Canadian Running

Running Debate

It’s Time for an Olympic Ultra

- By Michael Doyle

The average round of golf takes a pro about four hours. Golf was f irst included in the 2016 Rio Olympics, ostensibly to draw in more TV viewers. Over the course of four days of competitio­n, the dulcet tones of the commentato­rs whispering near the green may or may not have lured millions of viewers to their TVs, and, certainly in my case, lulled to sleep. Golf is a great game, and a global one at that, but it’s about as engaging for a viewer as being the on-duty lifeguard while Michael Phelps had his warm-up time.

In 2020, the Internatio­nal Olympic Committee ( ioc), hell-bent on attracting a younger generation of viewers, will add climbing, karate and surfing to the programme. I’m going to make a radical proposal, that at first blush looks like I’m suggesting we consider “the golf of running” as the next event in the Summer Olympics: ultra-trail running.

Yes, an ultra would be nearly impossible to broadcast live, in its entirety on television. But an ultra would be the ultimate Olympic sport for the streaming and VR era, which by 2020, will probably overtake television as the way we engage with sports. A 10- or 12-hour marathon of endurance (actually four of them) and drama, tracked through a beautiful landscape, such as up and down Mount Fuji in 2020, the French Alps in 2024, or ripping through Griffith Park in Los Angeles in 2028 would highlight each region in a way never before achieved at the Olympics. Every runner in the world would watch and think, “I need to run there.”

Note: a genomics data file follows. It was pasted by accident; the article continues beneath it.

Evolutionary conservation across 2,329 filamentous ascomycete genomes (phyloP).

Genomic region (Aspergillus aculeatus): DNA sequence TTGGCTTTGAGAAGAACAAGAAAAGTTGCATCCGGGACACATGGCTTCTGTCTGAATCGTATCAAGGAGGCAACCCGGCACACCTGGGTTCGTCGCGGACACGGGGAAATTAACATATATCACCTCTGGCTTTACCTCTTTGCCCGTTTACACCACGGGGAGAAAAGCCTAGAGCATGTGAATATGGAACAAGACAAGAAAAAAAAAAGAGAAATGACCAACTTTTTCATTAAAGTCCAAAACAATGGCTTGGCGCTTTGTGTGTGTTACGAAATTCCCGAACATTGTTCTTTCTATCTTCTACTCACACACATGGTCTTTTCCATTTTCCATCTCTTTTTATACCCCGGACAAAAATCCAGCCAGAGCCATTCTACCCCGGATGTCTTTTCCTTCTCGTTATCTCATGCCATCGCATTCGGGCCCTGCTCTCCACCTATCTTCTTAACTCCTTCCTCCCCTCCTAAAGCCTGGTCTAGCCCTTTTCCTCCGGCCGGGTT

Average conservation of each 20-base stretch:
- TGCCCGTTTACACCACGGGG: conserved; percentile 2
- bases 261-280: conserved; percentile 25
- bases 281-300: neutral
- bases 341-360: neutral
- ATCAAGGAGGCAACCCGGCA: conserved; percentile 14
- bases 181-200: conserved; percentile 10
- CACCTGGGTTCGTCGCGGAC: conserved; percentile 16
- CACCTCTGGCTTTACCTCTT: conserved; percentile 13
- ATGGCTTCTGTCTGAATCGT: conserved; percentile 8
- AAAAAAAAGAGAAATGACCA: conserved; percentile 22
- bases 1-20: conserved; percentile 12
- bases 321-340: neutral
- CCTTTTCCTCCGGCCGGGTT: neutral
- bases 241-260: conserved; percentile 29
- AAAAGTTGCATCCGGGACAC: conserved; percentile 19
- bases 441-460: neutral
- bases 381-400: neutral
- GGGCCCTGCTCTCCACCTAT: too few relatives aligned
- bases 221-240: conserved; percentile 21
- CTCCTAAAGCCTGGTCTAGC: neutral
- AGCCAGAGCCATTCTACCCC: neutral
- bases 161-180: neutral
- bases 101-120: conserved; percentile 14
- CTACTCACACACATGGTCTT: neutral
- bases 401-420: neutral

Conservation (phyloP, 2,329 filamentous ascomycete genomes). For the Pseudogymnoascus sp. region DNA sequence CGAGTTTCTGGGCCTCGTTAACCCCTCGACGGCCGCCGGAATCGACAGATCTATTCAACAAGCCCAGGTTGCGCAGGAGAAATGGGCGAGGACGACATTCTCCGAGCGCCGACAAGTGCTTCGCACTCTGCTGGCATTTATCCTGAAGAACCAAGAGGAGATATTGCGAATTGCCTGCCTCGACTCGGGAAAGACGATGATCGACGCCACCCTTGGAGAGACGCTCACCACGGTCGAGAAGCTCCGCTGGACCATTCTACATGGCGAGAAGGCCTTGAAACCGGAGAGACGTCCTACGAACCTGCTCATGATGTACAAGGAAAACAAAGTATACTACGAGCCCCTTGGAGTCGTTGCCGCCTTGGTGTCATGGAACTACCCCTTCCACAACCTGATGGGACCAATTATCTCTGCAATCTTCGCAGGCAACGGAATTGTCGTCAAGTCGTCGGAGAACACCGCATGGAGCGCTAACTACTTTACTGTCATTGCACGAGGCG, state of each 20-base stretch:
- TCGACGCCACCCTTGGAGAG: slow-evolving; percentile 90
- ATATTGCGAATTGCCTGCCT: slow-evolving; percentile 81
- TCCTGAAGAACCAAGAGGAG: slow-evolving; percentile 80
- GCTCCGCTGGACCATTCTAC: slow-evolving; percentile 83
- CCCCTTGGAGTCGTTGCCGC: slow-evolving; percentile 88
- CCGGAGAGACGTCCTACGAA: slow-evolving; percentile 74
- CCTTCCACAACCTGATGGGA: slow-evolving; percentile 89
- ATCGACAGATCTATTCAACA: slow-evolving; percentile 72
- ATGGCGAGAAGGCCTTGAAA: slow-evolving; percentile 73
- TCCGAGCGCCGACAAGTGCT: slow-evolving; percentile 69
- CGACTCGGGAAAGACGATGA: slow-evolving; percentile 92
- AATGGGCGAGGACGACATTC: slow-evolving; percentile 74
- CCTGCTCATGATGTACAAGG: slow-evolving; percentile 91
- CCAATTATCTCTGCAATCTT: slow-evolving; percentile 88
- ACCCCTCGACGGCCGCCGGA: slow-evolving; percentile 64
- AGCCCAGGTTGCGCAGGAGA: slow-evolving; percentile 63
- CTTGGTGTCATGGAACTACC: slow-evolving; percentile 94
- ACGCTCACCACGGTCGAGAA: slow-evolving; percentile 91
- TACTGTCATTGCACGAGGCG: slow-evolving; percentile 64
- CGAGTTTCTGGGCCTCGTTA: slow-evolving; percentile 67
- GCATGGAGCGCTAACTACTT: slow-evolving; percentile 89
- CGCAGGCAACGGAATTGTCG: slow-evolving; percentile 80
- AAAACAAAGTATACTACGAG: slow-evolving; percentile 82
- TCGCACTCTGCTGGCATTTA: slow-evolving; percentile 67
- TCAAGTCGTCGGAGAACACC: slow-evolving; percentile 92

Of course, delivering this beauty, along with the dramatic level of suffering in a high-level ultra is about packaging. A facile argument against having an ultra in the Olympics would be that lengthy events lose TV eyeballs, and you can’t sell tickets to populate the full course with a paying fanbase. VR experience­s and other emerging technologi­es would not only drive interest to a sport like trail running, but also challenge the status quo for how we engage with sports as fans. With VR we could see where, say, we would be on the course, given our own current fitness as it has been fed into a Garmin during our own training runs, thanks to the Internet of Things. Or, we could go to any place along the course and virtually stand there, on a mountain ledge in Chamois, watching Canada’s Rob Krar hang on to an upset win over Kilian Jornet. Immersive storytelli­ng would be key to making such a grand, adventurou­s event a worthwhile spectacle.

Let a videograph­er like Billy Yang, who makes gorgeous, captivatin­g production­s, get creative with a f leet of drones, GoPros on athletes and 360-degree cameras. This would also challenge the io c and media partners to better use their social media channels so that we can follow along all day in a variety of ways. This would make the three weeks of Olympics not just a series of events, but a way of life for millions of fans.

At the core of a successful sporting event is what reality television producers call “great TV” – the unscripted drama and secondary storylines that unfold when the stakes are high and the tension has increased. There is no more dramatic, and thus far untapped, context for “great TV” than a 100-miler. Athletes are battling their physical limits, implementi­ng various strategies and also trying to overcome the harsh realities of nature. I can think of no more harrowing and extraordin­ary experience than clear, immersive access to what it really looks and feels like to run through the darkness, over a mountain, after being on your feet for eight hours, stalked by some of the toughest competitor­s in the world. I want to watch that on my phone and in my living room as much as I want to watch track or a marathon, and certainly more so than a round of golf, no matter how much I love napping.

 ??  ?? ABOVE Annie Jene racing the Trail World Championsh­ips for Team Canada
ABOVE Annie Jene racing the Trail World Championsh­ips for Team Canada

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